Educate Congress Fact Sheet
The Educate Congress campaign to deliver “Our Bodies, Ourselves” to all members of Congress is based on the premise that policies and legislation related to women’s reproductive health must reflect the best available scientific evidence.
How Congress can advance evidence-based reproductive health policy:
Preserve access to coverage for reproductive health care: Health care reform mandates that health insurance companies cover, with no co-pays or deductibles, contraception, well-woman visits, breastfeeding equipment and support, and screenings and counseling for sexually transmitted infections and intimate partner violence.
What we know: Research has demonstrated the value of considering contraception a form of preventive care. When women have access to effective free or low-cost birth control (without co-pay or deductible), the rate of unintended pregnancies and abortions drop. Earlier this year, the proposed Blunt Amendment aimed to allow employers and health insurance companies the right to deny coverage for contraceptives and other medical services for any religious or moral objection.
Research has demonstrated both the life-saving and cost-saving benefits of routine cervical cancer screening (Pap tests), yet some state legislatures resisted funding such screening for low-income women for many years. Federal health care reform finally recognized the value of cervical cancer screening by including it as one of several preventive health services that will now be covered by all insurers.
Improve maternity care: Congress should be more proactive in ensuring that all women and newborns receive high-quality, evidence-based maternity care, especially because this type of care is often provided at a lower cost, and maternity care is a major factor in rising health care costs. Medicaid covers about 42 percent of the nation’s births.
What we know: Childbirth Connection’s consensus reports, including “2020 Vision for a High-Quality, High-Value Maternity Care System” and “Blueprint for Action,” identify the maternity care system that childbearing families need and explain how to attain such a system. A bill before Congress -- developed collaboratively with Childbirth Connection, American Congress of Obstetricians and Gynecologists, and Congressional offices -- reflects the Woman-and Family-Centered Maternity Care Home model, strengthens maternity care performance measurements, and supports quality collaboratives in improving maternity care.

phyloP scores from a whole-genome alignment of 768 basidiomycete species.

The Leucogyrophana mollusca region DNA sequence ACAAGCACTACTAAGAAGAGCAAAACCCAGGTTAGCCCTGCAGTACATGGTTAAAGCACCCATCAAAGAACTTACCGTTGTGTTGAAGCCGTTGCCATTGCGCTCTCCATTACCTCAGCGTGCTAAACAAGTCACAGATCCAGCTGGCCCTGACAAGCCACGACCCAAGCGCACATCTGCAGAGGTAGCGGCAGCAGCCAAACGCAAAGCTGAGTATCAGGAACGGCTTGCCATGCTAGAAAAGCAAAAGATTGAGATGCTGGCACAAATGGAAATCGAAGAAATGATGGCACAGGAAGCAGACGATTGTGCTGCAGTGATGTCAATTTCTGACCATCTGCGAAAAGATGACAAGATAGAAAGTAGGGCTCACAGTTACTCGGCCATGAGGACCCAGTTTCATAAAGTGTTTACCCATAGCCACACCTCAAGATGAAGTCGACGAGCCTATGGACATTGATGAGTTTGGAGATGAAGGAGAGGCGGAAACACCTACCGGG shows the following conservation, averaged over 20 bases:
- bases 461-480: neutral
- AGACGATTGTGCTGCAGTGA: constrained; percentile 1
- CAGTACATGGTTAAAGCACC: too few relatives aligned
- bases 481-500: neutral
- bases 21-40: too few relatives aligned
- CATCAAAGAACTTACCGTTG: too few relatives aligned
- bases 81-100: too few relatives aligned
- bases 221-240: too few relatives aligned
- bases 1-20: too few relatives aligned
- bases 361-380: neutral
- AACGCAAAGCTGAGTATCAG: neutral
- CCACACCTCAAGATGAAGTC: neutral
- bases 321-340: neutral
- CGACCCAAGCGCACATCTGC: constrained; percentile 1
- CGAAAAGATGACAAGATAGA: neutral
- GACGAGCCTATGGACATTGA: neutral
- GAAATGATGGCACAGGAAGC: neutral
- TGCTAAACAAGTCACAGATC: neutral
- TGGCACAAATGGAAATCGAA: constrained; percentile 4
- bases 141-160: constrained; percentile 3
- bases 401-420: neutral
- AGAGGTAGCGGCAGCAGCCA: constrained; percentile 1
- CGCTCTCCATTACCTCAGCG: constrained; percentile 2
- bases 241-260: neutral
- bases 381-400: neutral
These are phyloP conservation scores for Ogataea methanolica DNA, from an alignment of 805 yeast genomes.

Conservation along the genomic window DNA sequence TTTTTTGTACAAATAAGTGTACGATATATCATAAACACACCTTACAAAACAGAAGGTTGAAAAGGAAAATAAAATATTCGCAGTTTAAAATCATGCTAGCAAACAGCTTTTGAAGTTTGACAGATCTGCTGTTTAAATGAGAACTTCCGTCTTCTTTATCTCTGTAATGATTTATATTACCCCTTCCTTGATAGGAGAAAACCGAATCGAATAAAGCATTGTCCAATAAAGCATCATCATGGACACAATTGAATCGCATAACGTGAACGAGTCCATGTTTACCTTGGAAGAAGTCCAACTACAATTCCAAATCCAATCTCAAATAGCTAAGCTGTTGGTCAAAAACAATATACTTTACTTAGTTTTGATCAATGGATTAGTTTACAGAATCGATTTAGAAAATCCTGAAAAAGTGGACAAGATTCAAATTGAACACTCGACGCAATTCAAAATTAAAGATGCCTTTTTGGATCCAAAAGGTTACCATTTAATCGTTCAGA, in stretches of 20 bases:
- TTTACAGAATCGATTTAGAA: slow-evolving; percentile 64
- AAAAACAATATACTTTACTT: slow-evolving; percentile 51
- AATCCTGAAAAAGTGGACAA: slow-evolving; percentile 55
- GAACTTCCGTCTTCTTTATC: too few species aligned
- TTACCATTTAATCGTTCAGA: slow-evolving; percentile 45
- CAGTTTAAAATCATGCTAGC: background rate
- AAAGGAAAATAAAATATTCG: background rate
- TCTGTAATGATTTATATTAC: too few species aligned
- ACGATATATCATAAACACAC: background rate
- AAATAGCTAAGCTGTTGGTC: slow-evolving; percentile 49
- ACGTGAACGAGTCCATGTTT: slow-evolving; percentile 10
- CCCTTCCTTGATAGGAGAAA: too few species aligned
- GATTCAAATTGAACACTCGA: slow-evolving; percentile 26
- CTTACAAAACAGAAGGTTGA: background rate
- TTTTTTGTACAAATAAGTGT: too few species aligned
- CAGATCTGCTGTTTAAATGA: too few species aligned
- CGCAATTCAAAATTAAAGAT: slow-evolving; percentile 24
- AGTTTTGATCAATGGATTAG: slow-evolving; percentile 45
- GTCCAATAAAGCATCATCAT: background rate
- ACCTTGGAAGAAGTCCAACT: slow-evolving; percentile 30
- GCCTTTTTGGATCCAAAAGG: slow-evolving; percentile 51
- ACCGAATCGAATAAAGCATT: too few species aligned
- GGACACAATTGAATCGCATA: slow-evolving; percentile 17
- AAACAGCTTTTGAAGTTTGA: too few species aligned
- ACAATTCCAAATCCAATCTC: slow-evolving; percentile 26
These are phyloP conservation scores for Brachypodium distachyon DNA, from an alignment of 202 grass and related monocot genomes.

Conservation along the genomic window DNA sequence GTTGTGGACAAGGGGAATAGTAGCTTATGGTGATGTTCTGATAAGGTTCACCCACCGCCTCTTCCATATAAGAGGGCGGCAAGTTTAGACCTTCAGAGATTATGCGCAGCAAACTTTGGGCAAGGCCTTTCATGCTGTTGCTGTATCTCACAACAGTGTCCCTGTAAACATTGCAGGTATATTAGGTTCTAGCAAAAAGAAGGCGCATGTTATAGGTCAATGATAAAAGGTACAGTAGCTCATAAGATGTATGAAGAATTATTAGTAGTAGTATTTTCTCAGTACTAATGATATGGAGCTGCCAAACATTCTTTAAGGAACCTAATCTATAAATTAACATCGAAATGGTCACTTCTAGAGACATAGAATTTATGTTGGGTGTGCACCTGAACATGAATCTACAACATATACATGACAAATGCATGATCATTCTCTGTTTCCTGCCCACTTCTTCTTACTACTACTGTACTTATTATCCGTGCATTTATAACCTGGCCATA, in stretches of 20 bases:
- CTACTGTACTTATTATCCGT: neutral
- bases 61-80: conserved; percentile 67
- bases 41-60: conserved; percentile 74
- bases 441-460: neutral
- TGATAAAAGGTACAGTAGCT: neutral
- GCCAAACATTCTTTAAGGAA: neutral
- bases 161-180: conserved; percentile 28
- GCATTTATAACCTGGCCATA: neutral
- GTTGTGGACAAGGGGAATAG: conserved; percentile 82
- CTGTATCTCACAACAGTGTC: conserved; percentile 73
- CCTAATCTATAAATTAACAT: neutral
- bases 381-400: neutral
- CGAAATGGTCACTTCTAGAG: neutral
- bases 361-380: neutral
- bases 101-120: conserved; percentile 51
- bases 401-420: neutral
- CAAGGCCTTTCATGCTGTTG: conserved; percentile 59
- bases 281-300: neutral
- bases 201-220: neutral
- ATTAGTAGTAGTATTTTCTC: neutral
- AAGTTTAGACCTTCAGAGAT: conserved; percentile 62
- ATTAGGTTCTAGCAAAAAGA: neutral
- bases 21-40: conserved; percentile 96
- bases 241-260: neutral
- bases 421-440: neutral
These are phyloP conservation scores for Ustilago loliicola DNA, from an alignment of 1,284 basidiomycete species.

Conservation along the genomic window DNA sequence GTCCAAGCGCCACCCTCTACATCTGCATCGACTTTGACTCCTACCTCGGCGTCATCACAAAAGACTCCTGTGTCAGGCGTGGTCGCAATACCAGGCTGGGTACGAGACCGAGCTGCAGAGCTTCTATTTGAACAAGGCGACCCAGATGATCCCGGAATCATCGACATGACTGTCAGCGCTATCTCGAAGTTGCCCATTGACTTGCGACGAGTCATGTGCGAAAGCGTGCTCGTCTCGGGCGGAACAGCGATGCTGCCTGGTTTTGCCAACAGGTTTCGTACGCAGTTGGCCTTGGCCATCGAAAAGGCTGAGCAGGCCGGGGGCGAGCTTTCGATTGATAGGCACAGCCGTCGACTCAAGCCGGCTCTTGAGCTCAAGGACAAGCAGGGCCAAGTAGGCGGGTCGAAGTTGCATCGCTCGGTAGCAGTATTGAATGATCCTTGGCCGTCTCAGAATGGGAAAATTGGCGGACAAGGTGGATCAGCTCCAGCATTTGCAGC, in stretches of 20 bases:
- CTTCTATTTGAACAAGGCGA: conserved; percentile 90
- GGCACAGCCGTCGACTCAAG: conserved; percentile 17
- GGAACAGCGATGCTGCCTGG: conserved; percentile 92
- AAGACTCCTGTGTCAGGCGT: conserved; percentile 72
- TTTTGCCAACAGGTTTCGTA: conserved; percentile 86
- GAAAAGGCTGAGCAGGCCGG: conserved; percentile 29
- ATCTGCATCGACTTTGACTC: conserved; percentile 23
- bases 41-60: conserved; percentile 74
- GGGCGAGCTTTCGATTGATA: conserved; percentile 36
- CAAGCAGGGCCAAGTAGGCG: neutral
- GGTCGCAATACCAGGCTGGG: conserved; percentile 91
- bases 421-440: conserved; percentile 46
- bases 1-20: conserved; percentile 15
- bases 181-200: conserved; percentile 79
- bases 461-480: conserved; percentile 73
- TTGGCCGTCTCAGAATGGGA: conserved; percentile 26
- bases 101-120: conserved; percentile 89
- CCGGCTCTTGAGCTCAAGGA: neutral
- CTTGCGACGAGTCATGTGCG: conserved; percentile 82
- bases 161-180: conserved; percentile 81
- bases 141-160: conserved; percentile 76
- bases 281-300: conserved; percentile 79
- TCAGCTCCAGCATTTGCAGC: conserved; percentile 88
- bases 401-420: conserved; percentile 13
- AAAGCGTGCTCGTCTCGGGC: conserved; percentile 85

Reduce maternal mortality: Congress can call for better reporting of maternal deaths, so that we will have a greater understanding of why so many women lose their lives. Globally, the United States can scale up efforts to improve maternal health through foreign assistance programs.
What we know: Hundreds of thousands of women continue to die in childbirth around the world, yet 90 percent of those deaths are preventable. The United States, where more money is spent per capita on health care than anywhere else in the world, is ranked 50th in terms of maternal mortality, and 50 percent of maternal deaths are preventable. Proposed legislation would require more comprehensive and standardized reporting across the states and deserves the support of Congress. For women worldwide, basic, cost-effective interventions -- such as community-based health care providers and trained midwives, access to basic commodities, and better transport to facilities -- can dramatically improve outcomes.